"When Weiner finally arrives, the parking lot comes alive. A flock of reporters circle round, and seemingly on cue, band members start practicing their drumrolls, as the crowd outside Duane Reade thickens." (Extra points for the Duane Reade reference!)
Later, she writes:
"He is in high spirits — never mind Love’s comments and others that come throughout the day; never mind the press scrutiny, which he appears to relish, or the reporters camped unfailingly outside his Park Avenue apartment; never mind that none of his former colleagues or friends in politics, including Bill and Hillary Clinton, haven’t so much as offered a word of support for his campaign; never mind that you’d be hard-pressed to get a single member of New York’s smart set to say he can win."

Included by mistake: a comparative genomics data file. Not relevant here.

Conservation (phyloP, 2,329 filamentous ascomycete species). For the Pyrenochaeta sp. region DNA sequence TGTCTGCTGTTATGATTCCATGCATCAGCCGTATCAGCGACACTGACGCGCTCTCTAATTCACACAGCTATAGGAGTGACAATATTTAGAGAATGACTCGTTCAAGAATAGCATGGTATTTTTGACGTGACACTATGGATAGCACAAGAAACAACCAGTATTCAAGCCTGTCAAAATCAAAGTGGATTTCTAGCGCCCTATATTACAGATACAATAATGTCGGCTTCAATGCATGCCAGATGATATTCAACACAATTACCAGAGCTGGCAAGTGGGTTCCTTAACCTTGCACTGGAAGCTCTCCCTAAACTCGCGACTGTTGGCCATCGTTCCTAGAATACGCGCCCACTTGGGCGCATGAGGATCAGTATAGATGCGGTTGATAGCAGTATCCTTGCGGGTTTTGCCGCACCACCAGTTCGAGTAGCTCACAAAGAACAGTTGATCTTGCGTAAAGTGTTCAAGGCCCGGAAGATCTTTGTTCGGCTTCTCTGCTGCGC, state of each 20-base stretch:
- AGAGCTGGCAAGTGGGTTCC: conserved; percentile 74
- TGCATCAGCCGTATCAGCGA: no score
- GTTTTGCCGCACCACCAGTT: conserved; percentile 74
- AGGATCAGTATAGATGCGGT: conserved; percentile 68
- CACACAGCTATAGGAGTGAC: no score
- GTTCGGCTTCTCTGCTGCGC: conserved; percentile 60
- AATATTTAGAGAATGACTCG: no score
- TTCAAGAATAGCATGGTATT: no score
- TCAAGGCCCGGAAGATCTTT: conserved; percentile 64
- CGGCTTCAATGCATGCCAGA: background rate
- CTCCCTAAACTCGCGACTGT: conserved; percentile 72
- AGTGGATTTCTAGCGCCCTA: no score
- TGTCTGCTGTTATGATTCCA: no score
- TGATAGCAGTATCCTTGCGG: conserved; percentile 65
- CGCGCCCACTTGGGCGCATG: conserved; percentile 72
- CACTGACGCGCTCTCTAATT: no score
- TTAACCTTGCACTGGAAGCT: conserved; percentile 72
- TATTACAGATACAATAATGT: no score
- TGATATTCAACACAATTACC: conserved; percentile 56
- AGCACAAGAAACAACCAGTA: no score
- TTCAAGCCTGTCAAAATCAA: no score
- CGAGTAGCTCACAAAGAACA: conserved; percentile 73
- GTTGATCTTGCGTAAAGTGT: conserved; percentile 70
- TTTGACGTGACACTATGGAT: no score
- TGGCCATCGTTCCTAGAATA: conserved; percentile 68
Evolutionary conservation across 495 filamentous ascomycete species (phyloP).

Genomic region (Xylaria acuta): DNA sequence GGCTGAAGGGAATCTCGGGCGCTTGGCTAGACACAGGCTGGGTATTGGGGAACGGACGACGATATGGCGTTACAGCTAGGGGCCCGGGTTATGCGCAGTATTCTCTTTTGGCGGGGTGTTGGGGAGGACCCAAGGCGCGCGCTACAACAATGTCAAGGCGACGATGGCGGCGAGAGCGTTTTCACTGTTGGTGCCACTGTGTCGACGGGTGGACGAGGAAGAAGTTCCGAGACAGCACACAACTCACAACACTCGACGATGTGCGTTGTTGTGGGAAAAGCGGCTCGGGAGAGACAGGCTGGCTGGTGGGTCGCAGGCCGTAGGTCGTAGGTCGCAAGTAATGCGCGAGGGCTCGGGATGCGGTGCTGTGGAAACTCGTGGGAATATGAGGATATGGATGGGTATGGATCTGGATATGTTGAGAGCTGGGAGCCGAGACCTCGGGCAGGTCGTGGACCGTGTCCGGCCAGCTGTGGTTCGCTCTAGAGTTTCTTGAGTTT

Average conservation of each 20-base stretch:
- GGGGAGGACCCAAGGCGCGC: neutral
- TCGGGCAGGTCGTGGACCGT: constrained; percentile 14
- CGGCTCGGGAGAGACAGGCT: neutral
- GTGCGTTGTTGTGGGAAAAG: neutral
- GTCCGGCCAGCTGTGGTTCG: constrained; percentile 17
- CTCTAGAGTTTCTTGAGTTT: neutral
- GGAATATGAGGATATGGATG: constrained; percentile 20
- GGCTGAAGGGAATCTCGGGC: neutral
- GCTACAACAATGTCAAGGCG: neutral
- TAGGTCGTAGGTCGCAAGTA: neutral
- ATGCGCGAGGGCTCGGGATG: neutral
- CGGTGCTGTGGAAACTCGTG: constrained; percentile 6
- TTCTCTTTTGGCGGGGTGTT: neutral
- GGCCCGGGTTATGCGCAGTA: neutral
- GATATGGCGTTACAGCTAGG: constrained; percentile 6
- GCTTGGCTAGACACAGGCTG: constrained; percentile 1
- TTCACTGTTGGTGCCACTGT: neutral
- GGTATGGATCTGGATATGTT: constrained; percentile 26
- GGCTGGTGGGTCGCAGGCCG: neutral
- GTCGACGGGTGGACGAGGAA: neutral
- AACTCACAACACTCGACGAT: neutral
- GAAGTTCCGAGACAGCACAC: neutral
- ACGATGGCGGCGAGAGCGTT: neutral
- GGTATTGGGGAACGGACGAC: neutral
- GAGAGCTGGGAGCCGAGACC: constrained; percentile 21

Cramer's story -- as well as this great piece by the one and only Maggie Haberman of Politico -- provide the central insight into the most-asked question in the wake of Weiner's announcement that he is running for office again.
The answer? He needs to. Literally. As in, Anthony Weiner isn't Anthony Weiner if he isn't in front of people, asking for their votes or representing them in some way. He is defined in some not-significant measure by how people regard him. He thrives off of the energy and approval of others.
Weiner is not alone in this trait. In fact, more politicians possess it than don't. Bill Clinton is the archetype. It's how/why John Edwards could justify running for president (and seeking the vice presidency) while carrying on an extramarital affair. (Interestingly, neither of the last two presidents have been of this model.) And so on.
Viewed through that lens, Weiner is already getting what he wants/needs out of the race. He is relevant again in the political conversation. He's engaging with voters. He's bantering with reporters. He's back to being Anthony Weiner. And, that, ultimately, is why he Weiner ran. And it's why -- win or, probably, lose -- he'll run again.